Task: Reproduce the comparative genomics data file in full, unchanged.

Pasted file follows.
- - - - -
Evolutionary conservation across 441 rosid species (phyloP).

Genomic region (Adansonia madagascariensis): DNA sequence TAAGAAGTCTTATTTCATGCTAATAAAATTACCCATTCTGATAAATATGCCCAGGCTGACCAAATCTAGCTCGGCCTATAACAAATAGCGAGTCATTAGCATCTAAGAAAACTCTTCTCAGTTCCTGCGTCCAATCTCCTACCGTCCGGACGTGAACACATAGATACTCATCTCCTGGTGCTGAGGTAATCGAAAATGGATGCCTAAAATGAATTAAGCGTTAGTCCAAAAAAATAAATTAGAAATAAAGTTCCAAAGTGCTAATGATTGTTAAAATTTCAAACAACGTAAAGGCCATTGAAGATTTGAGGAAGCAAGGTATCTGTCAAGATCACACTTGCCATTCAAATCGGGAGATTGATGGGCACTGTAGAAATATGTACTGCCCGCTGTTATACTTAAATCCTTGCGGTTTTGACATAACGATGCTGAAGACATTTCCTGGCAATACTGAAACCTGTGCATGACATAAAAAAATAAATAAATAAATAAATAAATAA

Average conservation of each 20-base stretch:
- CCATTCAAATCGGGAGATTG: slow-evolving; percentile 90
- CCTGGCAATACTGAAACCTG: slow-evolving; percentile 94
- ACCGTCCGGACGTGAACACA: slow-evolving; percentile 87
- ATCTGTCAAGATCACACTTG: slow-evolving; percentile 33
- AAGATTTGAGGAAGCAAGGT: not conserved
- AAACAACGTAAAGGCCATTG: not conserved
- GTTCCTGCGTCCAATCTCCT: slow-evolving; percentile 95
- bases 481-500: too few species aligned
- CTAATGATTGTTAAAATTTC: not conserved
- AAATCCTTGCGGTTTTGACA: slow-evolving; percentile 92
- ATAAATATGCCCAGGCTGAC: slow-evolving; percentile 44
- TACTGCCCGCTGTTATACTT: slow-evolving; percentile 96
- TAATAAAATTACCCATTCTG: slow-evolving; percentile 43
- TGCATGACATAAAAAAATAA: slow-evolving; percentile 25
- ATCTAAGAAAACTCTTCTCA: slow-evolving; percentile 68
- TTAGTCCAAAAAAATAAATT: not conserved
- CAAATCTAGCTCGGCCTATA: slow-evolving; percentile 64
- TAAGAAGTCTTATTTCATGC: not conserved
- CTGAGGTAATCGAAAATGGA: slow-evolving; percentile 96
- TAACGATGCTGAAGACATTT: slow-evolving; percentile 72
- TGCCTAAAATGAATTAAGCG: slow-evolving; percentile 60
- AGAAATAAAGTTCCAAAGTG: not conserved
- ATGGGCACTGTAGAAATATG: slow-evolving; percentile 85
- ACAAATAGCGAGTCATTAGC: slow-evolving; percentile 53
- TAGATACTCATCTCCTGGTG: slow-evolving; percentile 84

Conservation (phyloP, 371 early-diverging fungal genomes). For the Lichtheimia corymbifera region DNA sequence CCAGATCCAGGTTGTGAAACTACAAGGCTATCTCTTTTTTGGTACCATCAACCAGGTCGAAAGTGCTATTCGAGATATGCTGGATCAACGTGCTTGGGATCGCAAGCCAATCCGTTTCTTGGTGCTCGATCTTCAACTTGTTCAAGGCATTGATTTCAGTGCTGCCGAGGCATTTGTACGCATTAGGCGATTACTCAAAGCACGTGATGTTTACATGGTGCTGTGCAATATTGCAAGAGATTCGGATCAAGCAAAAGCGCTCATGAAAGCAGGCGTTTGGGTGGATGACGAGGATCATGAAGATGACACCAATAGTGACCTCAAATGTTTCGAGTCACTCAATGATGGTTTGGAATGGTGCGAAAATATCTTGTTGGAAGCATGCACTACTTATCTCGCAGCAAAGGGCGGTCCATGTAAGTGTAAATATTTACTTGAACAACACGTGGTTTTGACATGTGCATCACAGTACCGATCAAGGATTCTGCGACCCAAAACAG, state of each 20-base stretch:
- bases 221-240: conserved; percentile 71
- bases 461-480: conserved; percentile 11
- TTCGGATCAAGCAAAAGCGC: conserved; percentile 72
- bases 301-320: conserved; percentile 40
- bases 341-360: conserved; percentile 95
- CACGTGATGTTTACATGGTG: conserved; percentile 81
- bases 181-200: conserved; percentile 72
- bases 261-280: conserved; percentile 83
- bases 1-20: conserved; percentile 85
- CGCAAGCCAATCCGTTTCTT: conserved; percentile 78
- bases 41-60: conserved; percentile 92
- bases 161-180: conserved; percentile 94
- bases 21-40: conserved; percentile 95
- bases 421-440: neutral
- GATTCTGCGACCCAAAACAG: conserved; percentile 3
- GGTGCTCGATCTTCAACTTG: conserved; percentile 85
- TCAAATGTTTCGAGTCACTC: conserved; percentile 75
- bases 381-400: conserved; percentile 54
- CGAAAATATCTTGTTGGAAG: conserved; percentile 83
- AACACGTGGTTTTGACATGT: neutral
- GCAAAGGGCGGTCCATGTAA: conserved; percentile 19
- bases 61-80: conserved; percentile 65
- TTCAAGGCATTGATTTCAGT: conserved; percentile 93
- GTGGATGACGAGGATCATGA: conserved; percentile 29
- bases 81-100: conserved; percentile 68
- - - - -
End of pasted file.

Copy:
Evolutionary conservation across 441 rosid species (phyloP).

Genomic region (Adansonia madagascariensis): DNA sequence TAAGAAGTCTTATTTCATGCTAATAAAATTACCCATTCTGATAAATATGCCCAGGCTGACCAAATCTAGCTCGGCCTATAACAAATAGCGAGTCATTAGCATCTAAGAAAACTCTTCTCAGTTCCTGCGTCCAATCTCCTACCGTCCGGACGTGAACACATAGATACTCATCTCCTGGTGCTGAGGTAATCGAAAATGGATGCCTAAAATGAATTAAGCGTTAGTCCAAAAAAATAAATTAGAAATAAAGTTCCAAAGTGCTAATGATTGTTAAAATTTCAAACAACGTAAAGGCCATTGAAGATTTGAGGAAGCAAGGTATCTGTCAAGATCACACTTGCCATTCAAATCGGGAGATTGATGGGCACTGTAGAAATATGTACTGCCCGCTGTTATACTTAAATCCTTGCGGTTTTGACATAACGATGCTGAAGACATTTCCTGGCAATACTGAAACCTGTGCATGACATAAAAAAATAAATAAATAAATAAATAAATAA

Average conservation of each 20-base stretch:
- CCATTCAAATCGGGAGATTG: slow-evolving; percentile 90
- CCTGGCAATACTGAAACCTG: slow-evolving; percentile 94
- ACCGTCCGGACGTGAACACA: slow-evolving; percentile 87
- ATCTGTCAAGATCACACTTG: slow-evolving; percentile 33
- AAGATTTGAGGAAGCAAGGT: not conserved
- AAACAACGTAAAGGCCATTG: not conserved
- GTTCCTGCGTCCAATCTCCT: slow-evolving; percentile 95
- bases 481-500: too few species aligned
- CTAATGATTGTTAAAATTTC: not conserved
- AAATCCTTGCGGTTTTGACA: slow-evolving; percentile 92
- ATAAATATGCCCAGGCTGAC: slow-evolving; percentile 44
- TACTGCCCGCTGTTATACTT: slow-evolving; percentile 96
- TAATAAAATTACCCATTCTG: slow-evolving; percentile 43
- TGCATGACATAAAAAAATAA: slow-evolving; percentile 25
- ATCTAAGAAAACTCTTCTCA: slow-evolving; percentile 68
- TTAGTCCAAAAAAATAAATT: not conserved
- CAAATCTAGCTCGGCCTATA: slow-evolving; percentile 64
- TAAGAAGTCTTATTTCATGC: not conserved
- CTGAGGTAATCGAAAATGGA: slow-evolving; percentile 96
- TAACGATGCTGAAGACATTT: slow-evolving; percentile 72
- TGCCTAAAATGAATTAAGCG: slow-evolving; percentile 60
- AGAAATAAAGTTCCAAAGTG: not conserved
- ATGGGCACTGTAGAAATATG: slow-evolving; percentile 85
- ACAAATAGCGAGTCATTAGC: slow-evolving; percentile 53
- TAGATACTCATCTCCTGGTG: slow-evolving; percentile 84

Conservation (phyloP, 371 early-diverging fungal genomes). For the Lichtheimia corymbifera region DNA sequence CCAGATCCAGGTTGTGAAACTACAAGGCTATCTCTTTTTTGGTACCATCAACCAGGTCGAAAGTGCTATTCGAGATATGCTGGATCAACGTGCTTGGGATCGCAAGCCAATCCGTTTCTTGGTGCTCGATCTTCAACTTGTTCAAGGCATTGATTTCAGTGCTGCCGAGGCATTTGTACGCATTAGGCGATTACTCAAAGCACGTGATGTTTACATGGTGCTGTGCAATATTGCAAGAGATTCGGATCAAGCAAAAGCGCTCATGAAAGCAGGCGTTTGGGTGGATGACGAGGATCATGAAGATGACACCAATAGTGACCTCAAATGTTTCGAGTCACTCAATGATGGTTTGGAATGGTGCGAAAATATCTTGTTGGAAGCATGCACTACTTATCTCGCAGCAAAGGGCGGTCCATGTAAGTGTAAATATTTACTTGAACAACACGTGGTTTTGACATGTGCATCACAGTACCGATCAAGGATTCTGCGACCCAAAACAG, state of each 20-base stretch:
- bases 221-240: conserved; percentile 71
- bases 461-480: conserved; percentile 11
- TTCGGATCAAGCAAAAGCGC: conserved; percentile 72
- bases 301-320: conserved; percentile 40
- bases 341-360: conserved; percentile 95
- CACGTGATGTTTACATGGTG: conserved; percentile 81
- bases 181-200: conserved; percentile 72
- bases 261-280: conserved; percentile 83
- bases 1-20: conserved; percentile 85
- CGCAAGCCAATCCGTTTCTT: conserved; percentile 78
- bases 41-60: conserved; percentile 92
- bases 161-180: conserved; percentile 94
- bases 21-40: conserved; percentile 95
- bases 421-440: neutral
- GATTCTGCGACCCAAAACAG: conserved; percentile 3
- GGTGCTCGATCTTCAACTTG: conserved; percentile 85
- TCAAATGTTTCGAGTCACTC: conserved; percentile 75
- bases 381-400: conserved; percentile 54
- CGAAAATATCTTGTTGGAAG: conserved; percentile 83
- AACACGTGGTTTTGACATGT: neutral
- GCAAAGGGCGGTCCATGTAA: conserved; percentile 19
- bases 61-80: conserved; percentile 65
- TTCAAGGCATTGATTTCAGT: conserved; percentile 93
- GTGGATGACGAGGATCATGA: conserved; percentile 29
- bases 81-100: conserved; percentile 68